The Indexing Process: a hash-based approach to text indexing

Indexing the ontology

The first step Peregrine does during the startup is indexing the ontology. It is done by iterating through all ontology concepts, so it is advisable for ontology to be optimized for such complete sequential scans.

For each concept all terms are considered. A term has few flags that specify how it should be treated:

  • normalised flag: the term should be passed via normalizer
  • case insensitive: if only the first letter of a word is a capital, the word is reduced to lowercase, else the original string is returned (e.g. compare common name like "Atlantic" vs chemical "C1H5O2")
  • default: the term is converted to lower case

After this conversion is done, the term is splitted into tokens by tokenizer and so-called StopWords are thrown away. This might impact the correctness of matching (compare "life in war" vs "life for war"), but in most cases it improves it.

Each token is registered in map of unique tokens. This map serves two major goals:

  1. Later it will allow to skip tokens for input text, that are not in this map.
  2. It also keeps track of keyswords (A keyword is a token that is rarely used across all concepts).

Finally the hash is calculated for the complete sequence of tokens and stored in the map, which maps the calculated hash to array of objects, containing the term meta-information (like term ID, term type, disambiguation type). In other words each of these objects in an array refer the term, which has the same hash.

Matching the the text

General rules for text indexing, that any implementation of the Peregrine interface should follow:

  1. At a given text position the longest term should be matched. For example:
    • input text: "... word1 word2 ..."
    • ontology: concept1 = { "word1" }, concept2 = { "word1 word2" }
    • correct output: { concept2:term1 }
    • incorrect output: { concept1:term1, concept2:term1 }
  2. If a concept has several terms that are equal, then only one indexing result, that refers this concept, should be produced at a given text position. For example:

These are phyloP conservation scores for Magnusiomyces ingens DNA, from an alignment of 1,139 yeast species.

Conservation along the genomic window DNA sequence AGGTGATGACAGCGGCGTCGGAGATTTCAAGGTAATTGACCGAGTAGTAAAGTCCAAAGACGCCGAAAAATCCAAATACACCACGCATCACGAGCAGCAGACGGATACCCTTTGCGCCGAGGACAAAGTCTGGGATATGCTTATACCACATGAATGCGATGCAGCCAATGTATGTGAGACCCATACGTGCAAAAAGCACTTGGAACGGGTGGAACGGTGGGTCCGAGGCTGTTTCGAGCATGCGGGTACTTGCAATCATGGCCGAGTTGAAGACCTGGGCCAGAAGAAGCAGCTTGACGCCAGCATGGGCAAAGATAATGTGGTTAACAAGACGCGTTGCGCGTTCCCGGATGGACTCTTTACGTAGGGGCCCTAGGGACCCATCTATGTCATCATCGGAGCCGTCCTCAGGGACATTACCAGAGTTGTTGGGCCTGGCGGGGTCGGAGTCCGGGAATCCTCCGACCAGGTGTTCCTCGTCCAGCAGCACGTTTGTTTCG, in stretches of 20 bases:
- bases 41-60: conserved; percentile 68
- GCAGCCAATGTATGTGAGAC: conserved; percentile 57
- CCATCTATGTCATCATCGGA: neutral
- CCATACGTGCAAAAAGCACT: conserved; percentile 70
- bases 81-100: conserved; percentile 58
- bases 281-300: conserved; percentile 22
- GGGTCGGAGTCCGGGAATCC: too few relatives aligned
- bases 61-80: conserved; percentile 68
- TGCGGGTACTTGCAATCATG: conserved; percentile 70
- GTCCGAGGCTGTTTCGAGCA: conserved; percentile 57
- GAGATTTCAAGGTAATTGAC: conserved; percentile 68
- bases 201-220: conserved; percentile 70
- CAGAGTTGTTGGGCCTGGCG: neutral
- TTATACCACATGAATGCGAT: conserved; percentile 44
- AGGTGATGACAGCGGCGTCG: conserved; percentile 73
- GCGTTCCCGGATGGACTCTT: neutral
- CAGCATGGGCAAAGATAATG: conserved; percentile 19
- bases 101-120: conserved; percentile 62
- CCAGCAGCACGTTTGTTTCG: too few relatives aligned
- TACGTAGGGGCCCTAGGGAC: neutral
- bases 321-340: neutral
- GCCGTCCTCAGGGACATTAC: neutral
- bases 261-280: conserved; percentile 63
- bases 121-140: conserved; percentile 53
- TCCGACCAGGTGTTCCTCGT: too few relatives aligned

• input text: "... word1 ..."
    • ontology: concept1 = { "word1", "word1" }
    • correct output: { concept1:term1 }
    • incorrect output: { concept1:term1, concept1:term2 }
  3. The produced results should be sorted by the position they are found in. For example:
    • input text: "... word1 word2 ..."
    • ontology: concept1 = { "word1" }, concept2 = { "word2" }
    • correct output: { concept1:term1, concept2:term1 }
    • incorrect output: { concept2:term1, concept1:term1 }

Input text is splitted into tokens and StopWords are removed from a stream of tokens. The further indexing of text is performed by applying an indexing window, that has a dynamic size not greater than a threshold value. This threshold vale = maximum number of tokens of longest term + 1. At each iteration a head token of the window is removed, and new token might be appended. This allows streaming the text of any size, however, due to initial WebService? interface orientation, text is always passed as one block.

Consider that at some point of time the the window consists of tokens {"A", "B", "C"}. Then the following is performed: # Sequences of tokens for all possible lengths are generated for this window with the same head token "A". For given example, there are sequences {"A", "B", "C"}, {"A", "B"}, {"A"}. Sequences are generated from longest to shortest to make is possible to match longer terms first. # All possible transformations are applied one by one for each sequence (above mentioned normalization, case transformation, etc). This is necessary to do, as it is not known in advance, which transformations have been applied to a term we want to match. # Then hashes are calculated for each transformed sequence of tokens, and lookup is made in a map. The possible matches are retrieved from this map and checked, that they really match the given piece of text. # The indexing results are created and (in case of further disambiguation postprocessing) enriched with disambiguation information.

The map with unique tokens plays the following optimization role: if the next token in the stream is not present among unique tokens, then there is no term containing this token and the term cannot span over this token. Hence, the window can either end before that token or start just after that token. This optimizations takes some memory (as we need to store all unique words), but allows to speed-up the text indexing considerably (no unnecessary iterations/transformation are made, as they will not match any term in advance).

Implementation Details

  • IndexedOntology:indexText() handles the request of indexing text.
  • IndexerHelper.indexTerms contains maps of indexed terms. E.g. indexTerms[0] contains the map of all terms with Only One token